The Malaysian IH Experience by Phillip Tan

Our community of IHers has been and always will be our greatest asset.

Hey there fellow IH-ers! My name is Phillip Tan, from Malaysia. I left the realms of residential college at the end of 2013. I came to Melbourne in 2008 and joined Scotch College to complete Year 10 through to VCE.  Then, whilst working at Slattery Australia during my final two years, I completed my Bachelor of Environments and Masters of Construction Management at the University of Melbourne at the end of 2015. I returned to Malaysia at the start of 2016, working in the Construction Industry as a Quantity Surveyor in my father’s company – Perunding Kos T & K, a.k.a. PKT. It just so happens that my father is also an IH alumni.

When I left Malaysia in 2008, I did not have any understanding of the financial world, let alone the Construction industry in either country. The world faced the Global Financial Crisis (GFC) in 2008, which greatly affected the economy of not just the two countries I belong to, but the rest of the world. However, fortunately for both countries, they only suffered a minor deficit before recovering. This is crucial because during the recovery of the Malaysian economy, the property industry expanded exponentially, with immense opportunities placed on a platter for companies and families that were sitting on prime land in Malaysia. Along with technological advancement in the Construction industry, the company I currently work for has excelled tremendously over the past half-decade. During this time, entire new suburbs and cities were constructed as a result of of the money invested in property development.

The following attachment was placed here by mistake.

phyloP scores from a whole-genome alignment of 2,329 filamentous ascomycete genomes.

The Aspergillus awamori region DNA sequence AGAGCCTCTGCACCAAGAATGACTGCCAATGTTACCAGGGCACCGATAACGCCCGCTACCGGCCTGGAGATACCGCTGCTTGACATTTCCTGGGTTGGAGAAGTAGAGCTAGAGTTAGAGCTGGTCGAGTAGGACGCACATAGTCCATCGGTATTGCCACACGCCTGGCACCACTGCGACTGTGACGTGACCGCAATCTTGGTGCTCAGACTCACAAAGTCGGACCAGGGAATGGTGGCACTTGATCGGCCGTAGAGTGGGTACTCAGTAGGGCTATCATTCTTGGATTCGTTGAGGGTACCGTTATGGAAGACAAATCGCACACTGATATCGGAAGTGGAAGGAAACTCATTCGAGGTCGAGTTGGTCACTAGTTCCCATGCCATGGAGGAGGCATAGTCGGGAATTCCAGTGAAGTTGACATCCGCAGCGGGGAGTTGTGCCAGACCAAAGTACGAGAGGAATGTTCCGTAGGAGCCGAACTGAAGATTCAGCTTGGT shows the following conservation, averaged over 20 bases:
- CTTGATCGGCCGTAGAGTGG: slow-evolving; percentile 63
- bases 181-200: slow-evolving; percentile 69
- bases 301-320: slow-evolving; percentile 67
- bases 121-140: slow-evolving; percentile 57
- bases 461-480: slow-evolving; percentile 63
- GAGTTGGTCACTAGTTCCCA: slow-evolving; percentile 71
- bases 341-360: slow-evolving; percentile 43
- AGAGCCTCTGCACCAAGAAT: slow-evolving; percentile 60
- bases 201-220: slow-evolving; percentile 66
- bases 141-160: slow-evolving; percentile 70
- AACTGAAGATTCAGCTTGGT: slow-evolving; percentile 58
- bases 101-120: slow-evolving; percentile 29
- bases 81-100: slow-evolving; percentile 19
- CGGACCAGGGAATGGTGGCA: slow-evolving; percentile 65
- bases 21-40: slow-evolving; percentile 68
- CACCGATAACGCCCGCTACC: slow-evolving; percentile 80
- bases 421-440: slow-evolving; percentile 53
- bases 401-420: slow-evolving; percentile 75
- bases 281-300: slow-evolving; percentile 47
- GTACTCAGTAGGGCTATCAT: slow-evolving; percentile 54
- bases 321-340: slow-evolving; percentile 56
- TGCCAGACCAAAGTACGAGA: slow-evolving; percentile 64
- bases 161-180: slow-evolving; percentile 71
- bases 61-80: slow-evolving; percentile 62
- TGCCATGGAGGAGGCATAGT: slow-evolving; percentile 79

Regarding character development; coming from a small private school in Klang, a suburb roughly an hour’s drive from the heart of Kuala Lumpur, I had limited exposure to Western cultures, which are worlds apart from the extremely colourful South East Asian cultural experience. The three years I spent in high school were an eye-opening experience in gaining an international understanding. I found that while some of my fellow students were well travelled, they lacked a certain empathy for the challenges boarding school students faced, some of whom had never been to Australia before. Fortunately, I was able to adapt to my different circumstances, however several of my fellow internationals found it a difficult task, and unfortunately did not participate in many activities at high school as a result.  

When I first entered International House, I did not struggle too hard to adjust to conditions in a residential college, as I had prior experience of being in close quarters with large groups of people from varying cultural and ethical backgrounds. Because of the diversity within the cohort living at IH, the lack of empathy I witnessed in high school was nearly invisible.

The opportunities presented to us as residents of IH allowed us to participate in a multitude of events, from organizing National Nights, to being part of the Student Club committee, and even to participating in inter-collegiate Quidditch.